In conversation with actress Preity Zinta who’s all set to return to the silver screen after nearly five years with Bhaiaji Superhit.
Now that you’re living in America, do you miss doing films and the IPL?
Whatever plans you make, God has his own plans. When I got into the IPL, I wanted to be taken seriously. It was a male-dominated sport and business, and I was the only woman there. But I took it up because I wanted to be financially independent for the rest of my life.
Did you face any discrimination?
On the first day, I showed up in a glamorous outfit, but after that, I wore jeans and oversized T-shirts because I was with 40 boys and I didn’t want to be the quintessential heroine. If you want to earn respect, it has to be beyond your sexuality, and it was important for me to understand the business and the game.
But yes, there was still a lot of discrimination. When the KKR team won, Shoaib Akhtar lifted SRK in his arms, and that was fine. But when my team won and Yuvraj lifted me up, they all said that I was having an affair with him. Whatever I did and said made news.
You mentioned that you took up the IPL because you wanted to be financially independent, but was money ever an issue for you?
Even as an actress, I was independent because I had invested well. Right from when I was a kid, my dad would tell me that I had to be financially independent, the master of my own life. That's why I ran away from home – because I didn’t want to get married. I came from a well-to-do but conservative Rajput family where we were allowed to educate ourselves, but not allowed to work. We didn’t have the freedom of choice. But I wanted something different, I wanted freedom and financial stability. When I was doing films, this great opportunity to get into cricket came my way, and I felt like quitting my profession when I was at the top.
So what made you come out of retirement and take up Bhaiaji Superhit?
Sunny Deol called me and said that he wanted me to do the film. I tried to tell him that I had quit films and I didn’t want to do it, but he asked me to hear the script before making a decision. I heard it and I told him that it was not my type of movie, but it was a funny film, unlike any that I had ever done before, so I decided to do it. We shot for two days and then nothing happened for three years.
Then, Sunny called me again on my wedding day. I was so nervous that I threw my phone into the garden. I gave him the numbers of all heroines I knew and told him that I couldn’t do the film.
But when Gene (my husband) heard about it, he encouraged me to do it. When he came to India, he met a lot of my fans, and he told me to do it for them. He also said that my face lit up when I spoke about the role. Before he could say anything else, I came to India and finished shooting the film.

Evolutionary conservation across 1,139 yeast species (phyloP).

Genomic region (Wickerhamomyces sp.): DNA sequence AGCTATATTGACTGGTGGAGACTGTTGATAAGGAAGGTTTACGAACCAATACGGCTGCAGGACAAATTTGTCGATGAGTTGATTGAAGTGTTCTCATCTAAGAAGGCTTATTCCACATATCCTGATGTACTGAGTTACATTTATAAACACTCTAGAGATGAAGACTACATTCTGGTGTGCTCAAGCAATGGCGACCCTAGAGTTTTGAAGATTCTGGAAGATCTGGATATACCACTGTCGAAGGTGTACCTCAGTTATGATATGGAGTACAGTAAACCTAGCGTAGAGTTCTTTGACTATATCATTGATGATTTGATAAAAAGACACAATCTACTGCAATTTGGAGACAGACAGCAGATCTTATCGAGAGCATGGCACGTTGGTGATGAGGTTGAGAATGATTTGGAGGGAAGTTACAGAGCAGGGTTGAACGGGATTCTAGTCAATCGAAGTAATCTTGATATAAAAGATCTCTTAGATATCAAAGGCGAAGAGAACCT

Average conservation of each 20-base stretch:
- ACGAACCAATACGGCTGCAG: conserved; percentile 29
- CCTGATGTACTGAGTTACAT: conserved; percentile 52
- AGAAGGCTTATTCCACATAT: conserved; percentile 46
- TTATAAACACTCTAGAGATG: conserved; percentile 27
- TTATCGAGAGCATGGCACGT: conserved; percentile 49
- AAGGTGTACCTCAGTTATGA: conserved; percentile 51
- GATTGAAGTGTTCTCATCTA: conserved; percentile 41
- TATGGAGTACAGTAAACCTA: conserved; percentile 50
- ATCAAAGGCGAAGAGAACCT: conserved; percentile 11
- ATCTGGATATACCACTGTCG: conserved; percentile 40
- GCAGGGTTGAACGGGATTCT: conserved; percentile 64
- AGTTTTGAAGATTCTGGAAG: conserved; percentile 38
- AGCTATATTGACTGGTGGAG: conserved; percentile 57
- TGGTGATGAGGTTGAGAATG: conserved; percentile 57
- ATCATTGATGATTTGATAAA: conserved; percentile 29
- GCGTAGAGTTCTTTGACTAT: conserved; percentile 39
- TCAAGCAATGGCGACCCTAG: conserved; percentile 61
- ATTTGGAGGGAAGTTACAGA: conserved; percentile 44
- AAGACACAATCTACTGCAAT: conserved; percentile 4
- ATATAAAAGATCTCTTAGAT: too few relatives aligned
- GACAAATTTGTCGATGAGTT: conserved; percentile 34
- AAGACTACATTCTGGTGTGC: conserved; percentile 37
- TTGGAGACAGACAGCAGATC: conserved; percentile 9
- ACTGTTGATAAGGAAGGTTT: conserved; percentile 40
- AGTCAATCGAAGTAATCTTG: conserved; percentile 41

Any regrets about turning down films, especially Jab We Met?
I always feel that for every three regrets, there are four even better things that have happened to me. If I had done any of the films I refused, I probably wouldn’t be here. I wouldn’t have been able to focus on cricket. So I have no regrets because IPL has given me stability for the rest of my life. I can now do whatever I want. And as far as Jab We Met is concerned, Imtiaz wanted to make it with me and Bobby Deol, but I think Kareena did a fantastic job.
How was your experience acting after so long?
I have to thank Sunny sir for knowingly or unknowingly reigniting my love for acting, I am planning to do more films now. On my first day on set, I was shaking. I thought I had forgotten how to act, and I hadn’t worn a sari for a long time. After that first shot, I just went to my room and sat down. I remembered how fun acting used to be.
Do you believe that the film industry is a safe place for women?
The film industry is one of the safest places for women because there is such a big spotlight here. Other industries are much worse. Today, if an actress says that something has happened to her, at least people listen. But if a woman in some other industry says something, it will probably end her career.
Regarding the #MeToo movement, I believe that not all men are jerks, and not all women are sati savitris. But there are some people who feel like they can take advantage of their position, and that needs to stop. It's good that this movement has started. Until now, we never admitted that there was a problem, we just brushed it under the carpet.
Have you faced any untoward situation yourself?
I have never faced such a situation — neither in the film industry nor in the field of cricket. I came into the industry at a very young age, but I was a no-nonsense karate kid, so nobody troubled me or tried to take advantage of me. And I didn’t do things that didn’t agree with me. For instance, If I found some dance steps vulgar, I simply refused to do them.
When I was playing a prostitute in Chori Chori Chupke Chupke, I was lucky to have Salman Khan around. He was like a Censor Board on set – if my outfit or dialogues were too revealing, he would ask the filmmaker to make the necessary changes.
But just because I didn't face the problem of sexual harassment, that doesn’t mean that it doesn’t exist.